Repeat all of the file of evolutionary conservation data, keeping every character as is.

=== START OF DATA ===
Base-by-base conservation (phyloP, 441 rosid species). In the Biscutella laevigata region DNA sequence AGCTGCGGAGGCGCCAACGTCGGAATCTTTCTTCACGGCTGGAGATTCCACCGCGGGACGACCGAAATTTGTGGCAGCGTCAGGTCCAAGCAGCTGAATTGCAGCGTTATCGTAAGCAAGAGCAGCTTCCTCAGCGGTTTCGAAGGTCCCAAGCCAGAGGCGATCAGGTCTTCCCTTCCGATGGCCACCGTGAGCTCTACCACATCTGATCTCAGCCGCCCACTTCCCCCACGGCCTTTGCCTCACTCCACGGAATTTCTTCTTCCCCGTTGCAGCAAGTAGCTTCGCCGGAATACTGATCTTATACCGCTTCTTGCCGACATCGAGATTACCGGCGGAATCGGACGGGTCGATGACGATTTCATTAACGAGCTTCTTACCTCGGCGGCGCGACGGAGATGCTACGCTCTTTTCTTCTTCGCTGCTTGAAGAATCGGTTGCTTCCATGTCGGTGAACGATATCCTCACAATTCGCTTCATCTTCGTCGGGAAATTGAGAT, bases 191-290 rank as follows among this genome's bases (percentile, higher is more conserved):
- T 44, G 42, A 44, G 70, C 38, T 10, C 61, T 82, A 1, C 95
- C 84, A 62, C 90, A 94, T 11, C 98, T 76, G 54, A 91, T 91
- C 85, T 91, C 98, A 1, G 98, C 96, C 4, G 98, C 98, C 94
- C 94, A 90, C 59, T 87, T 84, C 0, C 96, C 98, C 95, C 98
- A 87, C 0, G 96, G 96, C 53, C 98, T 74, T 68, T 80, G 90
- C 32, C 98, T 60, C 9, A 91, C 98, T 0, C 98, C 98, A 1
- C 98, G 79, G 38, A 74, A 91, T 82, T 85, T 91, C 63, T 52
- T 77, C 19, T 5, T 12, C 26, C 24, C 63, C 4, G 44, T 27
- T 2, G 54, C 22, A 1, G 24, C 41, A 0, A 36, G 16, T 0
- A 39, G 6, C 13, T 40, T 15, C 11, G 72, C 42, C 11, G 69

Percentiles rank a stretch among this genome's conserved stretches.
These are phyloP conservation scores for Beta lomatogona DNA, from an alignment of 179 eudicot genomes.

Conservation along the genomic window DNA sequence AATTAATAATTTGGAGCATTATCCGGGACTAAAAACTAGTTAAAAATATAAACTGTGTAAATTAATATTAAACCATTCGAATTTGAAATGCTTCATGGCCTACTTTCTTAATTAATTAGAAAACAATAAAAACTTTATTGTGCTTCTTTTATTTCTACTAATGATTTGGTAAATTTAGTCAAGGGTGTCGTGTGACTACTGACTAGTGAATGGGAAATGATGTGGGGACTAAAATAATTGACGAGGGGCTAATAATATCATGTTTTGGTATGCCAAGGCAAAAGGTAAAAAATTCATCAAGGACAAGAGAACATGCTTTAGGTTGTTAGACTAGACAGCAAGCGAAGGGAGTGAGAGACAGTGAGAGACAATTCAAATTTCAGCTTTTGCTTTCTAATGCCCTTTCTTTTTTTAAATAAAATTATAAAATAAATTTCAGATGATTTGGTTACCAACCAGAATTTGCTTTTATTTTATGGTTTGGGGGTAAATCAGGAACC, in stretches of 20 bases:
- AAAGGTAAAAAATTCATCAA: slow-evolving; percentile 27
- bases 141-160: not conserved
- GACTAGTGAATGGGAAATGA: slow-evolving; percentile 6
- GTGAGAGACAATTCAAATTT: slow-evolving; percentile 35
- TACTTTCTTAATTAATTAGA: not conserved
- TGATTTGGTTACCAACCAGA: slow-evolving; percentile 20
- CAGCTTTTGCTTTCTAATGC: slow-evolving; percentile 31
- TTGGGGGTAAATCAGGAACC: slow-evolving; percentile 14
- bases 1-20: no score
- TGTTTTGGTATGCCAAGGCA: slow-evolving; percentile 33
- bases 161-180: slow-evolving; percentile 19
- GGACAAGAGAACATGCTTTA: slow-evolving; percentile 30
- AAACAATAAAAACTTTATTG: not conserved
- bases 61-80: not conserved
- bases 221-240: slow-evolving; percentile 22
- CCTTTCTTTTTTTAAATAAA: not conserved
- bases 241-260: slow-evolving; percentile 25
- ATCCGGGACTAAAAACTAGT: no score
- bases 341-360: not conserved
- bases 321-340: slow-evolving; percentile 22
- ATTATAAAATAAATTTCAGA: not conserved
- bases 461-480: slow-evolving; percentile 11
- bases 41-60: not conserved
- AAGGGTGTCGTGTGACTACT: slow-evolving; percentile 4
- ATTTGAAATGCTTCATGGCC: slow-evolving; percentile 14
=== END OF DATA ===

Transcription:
Base-by-base conservation (phyloP, 441 rosid species). In the Biscutella laevigata region DNA sequence AGCTGCGGAGGCGCCAACGTCGGAATCTTTCTTCACGGCTGGAGATTCCACCGCGGGACGACCGAAATTTGTGGCAGCGTCAGGTCCAAGCAGCTGAATTGCAGCGTTATCGTAAGCAAGAGCAGCTTCCTCAGCGGTTTCGAAGGTCCCAAGCCAGAGGCGATCAGGTCTTCCCTTCCGATGGCCACCGTGAGCTCTACCACATCTGATCTCAGCCGCCCACTTCCCCCACGGCCTTTGCCTCACTCCACGGAATTTCTTCTTCCCCGTTGCAGCAAGTAGCTTCGCCGGAATACTGATCTTATACCGCTTCTTGCCGACATCGAGATTACCGGCGGAATCGGACGGGTCGATGACGATTTCATTAACGAGCTTCTTACCTCGGCGGCGCGACGGAGATGCTACGCTCTTTTCTTCTTCGCTGCTTGAAGAATCGGTTGCTTCCATGTCGGTGAACGATATCCTCACAATTCGCTTCATCTTCGTCGGGAAATTGAGAT, bases 191-290 rank as follows among this genome's bases (percentile, higher is more conserved):
- T 44, G 42, A 44, G 70, C 38, T 10, C 61, T 82, A 1, C 95
- C 84, A 62, C 90, A 94, T 11, C 98, T 76, G 54, A 91, T 91
- C 85, T 91, C 98, A 1, G 98, C 96, C 4, G 98, C 98, C 94
- C 94, A 90, C 59, T 87, T 84, C 0, C 96, C 98, C 95, C 98
- A 87, C 0, G 96, G 96, C 53, C 98, T 74, T 68, T 80, G 90
- C 32, C 98, T 60, C 9, A 91, C 98, T 0, C 98, C 98, A 1
- C 98, G 79, G 38, A 74, A 91, T 82, T 85, T 91, C 63, T 52
- T 77, C 19, T 5, T 12, C 26, C 24, C 63, C 4, G 44, T 27
- T 2, G 54, C 22, A 1, G 24, C 41, A 0, A 36, G 16, T 0
- A 39, G 6, C 13, T 40, T 15, C 11, G 72, C 42, C 11, G 69

Percentiles rank a stretch among this genome's conserved stretches.
These are phyloP conservation scores for Beta lomatogona DNA, from an alignment of 179 eudicot genomes.

Conservation along the genomic window DNA sequence AATTAATAATTTGGAGCATTATCCGGGACTAAAAACTAGTTAAAAATATAAACTGTGTAAATTAATATTAAACCATTCGAATTTGAAATGCTTCATGGCCTACTTTCTTAATTAATTAGAAAACAATAAAAACTTTATTGTGCTTCTTTTATTTCTACTAATGATTTGGTAAATTTAGTCAAGGGTGTCGTGTGACTACTGACTAGTGAATGGGAAATGATGTGGGGACTAAAATAATTGACGAGGGGCTAATAATATCATGTTTTGGTATGCCAAGGCAAAAGGTAAAAAATTCATCAAGGACAAGAGAACATGCTTTAGGTTGTTAGACTAGACAGCAAGCGAAGGGAGTGAGAGACAGTGAGAGACAATTCAAATTTCAGCTTTTGCTTTCTAATGCCCTTTCTTTTTTTAAATAAAATTATAAAATAAATTTCAGATGATTTGGTTACCAACCAGAATTTGCTTTTATTTTATGGTTTGGGGGTAAATCAGGAACC, in stretches of 20 bases:
- AAAGGTAAAAAATTCATCAA: slow-evolving; percentile 27
- bases 141-160: not conserved
- GACTAGTGAATGGGAAATGA: slow-evolving; percentile 6
- GTGAGAGACAATTCAAATTT: slow-evolving; percentile 35
- TACTTTCTTAATTAATTAGA: not conserved
- TGATTTGGTTACCAACCAGA: slow-evolving; percentile 20
- CAGCTTTTGCTTTCTAATGC: slow-evolving; percentile 31
- TTGGGGGTAAATCAGGAACC: slow-evolving; percentile 14
- bases 1-20: no score
- TGTTTTGGTATGCCAAGGCA: slow-evolving; percentile 33
- bases 161-180: slow-evolving; percentile 19
- GGACAAGAGAACATGCTTTA: slow-evolving; percentile 30
- AAACAATAAAAACTTTATTG: not conserved
- bases 61-80: not conserved
- bases 221-240: slow-evolving; percentile 22
- CCTTTCTTTTTTTAAATAAA: not conserved
- bases 241-260: slow-evolving; percentile 25
- ATCCGGGACTAAAAACTAGT: no score
- bases 341-360: not conserved
- bases 321-340: slow-evolving; percentile 22
- ATTATAAAATAAATTTCAGA: not conserved
- bases 461-480: slow-evolving; percentile 11
- bases 41-60: not conserved
- AAGGGTGTCGTGTGACTACT: slow-evolving; percentile 4
- ATTTGAAATGCTTCATGGCC: slow-evolving; percentile 14